If the troublemakers in churches today could just see themselves! Thank you for the thought- provoking things you write.

Michelle Bentham said...

Great Post... Esthermay... I must confess I have been remiss in keeping my word about getting that blog award you passed on to me paid forward.

No excuses, life happened and I forgot.

Love everything you said here. I've never been more persecuted than when I walk through the doors of a "Church Sponsored" support group and profess the truth of God's Word and work in my life.

Trying not to be judgmental and a "cram it down your throat" Christian - I have given up much to appease those few. Perhaps, I should re-evaluate my movtives.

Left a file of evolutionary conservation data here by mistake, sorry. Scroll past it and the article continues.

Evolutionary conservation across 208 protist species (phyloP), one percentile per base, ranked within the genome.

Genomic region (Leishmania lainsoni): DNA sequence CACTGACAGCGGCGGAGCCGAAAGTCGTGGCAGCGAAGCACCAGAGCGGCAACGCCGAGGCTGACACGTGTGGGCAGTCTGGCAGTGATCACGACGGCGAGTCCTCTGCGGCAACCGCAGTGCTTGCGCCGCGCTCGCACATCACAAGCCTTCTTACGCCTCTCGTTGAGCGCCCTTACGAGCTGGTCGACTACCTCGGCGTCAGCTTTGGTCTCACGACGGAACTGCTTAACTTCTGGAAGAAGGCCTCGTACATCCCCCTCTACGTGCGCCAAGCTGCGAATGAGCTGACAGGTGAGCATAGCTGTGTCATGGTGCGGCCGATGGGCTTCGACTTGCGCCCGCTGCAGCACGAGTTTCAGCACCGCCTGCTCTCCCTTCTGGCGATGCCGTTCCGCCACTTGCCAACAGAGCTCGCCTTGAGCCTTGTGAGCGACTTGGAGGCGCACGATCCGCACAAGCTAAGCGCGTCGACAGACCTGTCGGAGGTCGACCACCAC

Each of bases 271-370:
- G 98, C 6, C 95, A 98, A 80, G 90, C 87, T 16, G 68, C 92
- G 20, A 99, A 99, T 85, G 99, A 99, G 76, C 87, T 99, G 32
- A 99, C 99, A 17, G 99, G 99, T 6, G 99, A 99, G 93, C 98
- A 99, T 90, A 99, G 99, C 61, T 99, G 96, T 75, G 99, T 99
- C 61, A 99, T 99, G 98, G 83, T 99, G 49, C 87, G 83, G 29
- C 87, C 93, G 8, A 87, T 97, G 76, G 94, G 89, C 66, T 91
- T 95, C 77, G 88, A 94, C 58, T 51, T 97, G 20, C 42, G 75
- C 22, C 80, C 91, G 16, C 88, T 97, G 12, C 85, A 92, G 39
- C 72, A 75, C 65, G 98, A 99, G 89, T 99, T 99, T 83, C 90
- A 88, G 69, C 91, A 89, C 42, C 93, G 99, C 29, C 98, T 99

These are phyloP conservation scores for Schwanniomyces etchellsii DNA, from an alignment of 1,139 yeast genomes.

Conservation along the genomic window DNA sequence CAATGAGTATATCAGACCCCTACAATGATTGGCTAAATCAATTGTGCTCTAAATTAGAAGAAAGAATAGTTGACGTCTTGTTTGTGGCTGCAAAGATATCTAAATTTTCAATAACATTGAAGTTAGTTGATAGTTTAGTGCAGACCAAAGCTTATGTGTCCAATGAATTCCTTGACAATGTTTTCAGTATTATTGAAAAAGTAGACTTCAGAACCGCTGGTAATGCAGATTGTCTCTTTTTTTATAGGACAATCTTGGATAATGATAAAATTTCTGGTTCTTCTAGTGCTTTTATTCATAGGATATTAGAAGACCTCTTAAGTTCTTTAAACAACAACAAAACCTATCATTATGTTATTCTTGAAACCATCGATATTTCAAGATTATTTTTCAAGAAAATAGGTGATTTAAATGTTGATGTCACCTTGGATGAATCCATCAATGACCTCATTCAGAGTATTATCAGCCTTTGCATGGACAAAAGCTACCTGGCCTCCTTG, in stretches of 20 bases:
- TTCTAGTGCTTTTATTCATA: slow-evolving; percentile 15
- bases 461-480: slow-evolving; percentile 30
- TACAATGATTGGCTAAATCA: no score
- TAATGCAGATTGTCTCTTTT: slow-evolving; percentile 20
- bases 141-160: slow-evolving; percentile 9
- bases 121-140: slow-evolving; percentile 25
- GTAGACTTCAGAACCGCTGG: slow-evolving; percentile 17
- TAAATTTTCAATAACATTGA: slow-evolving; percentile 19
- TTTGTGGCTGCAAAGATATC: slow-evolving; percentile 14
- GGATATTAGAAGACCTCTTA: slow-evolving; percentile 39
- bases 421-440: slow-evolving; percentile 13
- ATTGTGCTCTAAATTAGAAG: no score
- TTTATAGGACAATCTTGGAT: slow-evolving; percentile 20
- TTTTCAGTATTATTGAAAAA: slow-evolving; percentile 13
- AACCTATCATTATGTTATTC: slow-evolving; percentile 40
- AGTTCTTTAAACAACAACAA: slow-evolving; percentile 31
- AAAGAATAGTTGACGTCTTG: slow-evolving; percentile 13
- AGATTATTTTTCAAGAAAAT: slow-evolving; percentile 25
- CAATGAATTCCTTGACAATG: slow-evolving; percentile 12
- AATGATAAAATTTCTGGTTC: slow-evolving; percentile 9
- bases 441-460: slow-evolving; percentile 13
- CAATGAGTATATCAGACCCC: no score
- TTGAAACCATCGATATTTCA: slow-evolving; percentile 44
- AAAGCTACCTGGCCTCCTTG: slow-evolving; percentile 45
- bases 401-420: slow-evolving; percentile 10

No Kidding - after writing my post this morning I went to a "Peace-Making Strategies" class at church where the theme was conflict resolution. HMMMM! Maybe God is working something out. Thanks so much for sharing your heart.

Love You!

CHOCOLATE AND COFFEE said...

This was an awesome post! Very well written. Thanks so much for sharing from your heart.

Blessings!

Betsy J. said...

Very well said but you preach to the choir. I'd love to know if (no proper names, I know) gossip circle women at Crane read your blog. Why don't they comment? I've been called worse than Pharisee too, Esthermay. These women have much to answer for. Keep teaching Truth. Maybe you'll reach them for Jesus yet.

Jenn said...

I've been looking forward to this. Thank you for sharing God's truth.

I love your choice of songs on your playlist. Vivaldi is one of my favs...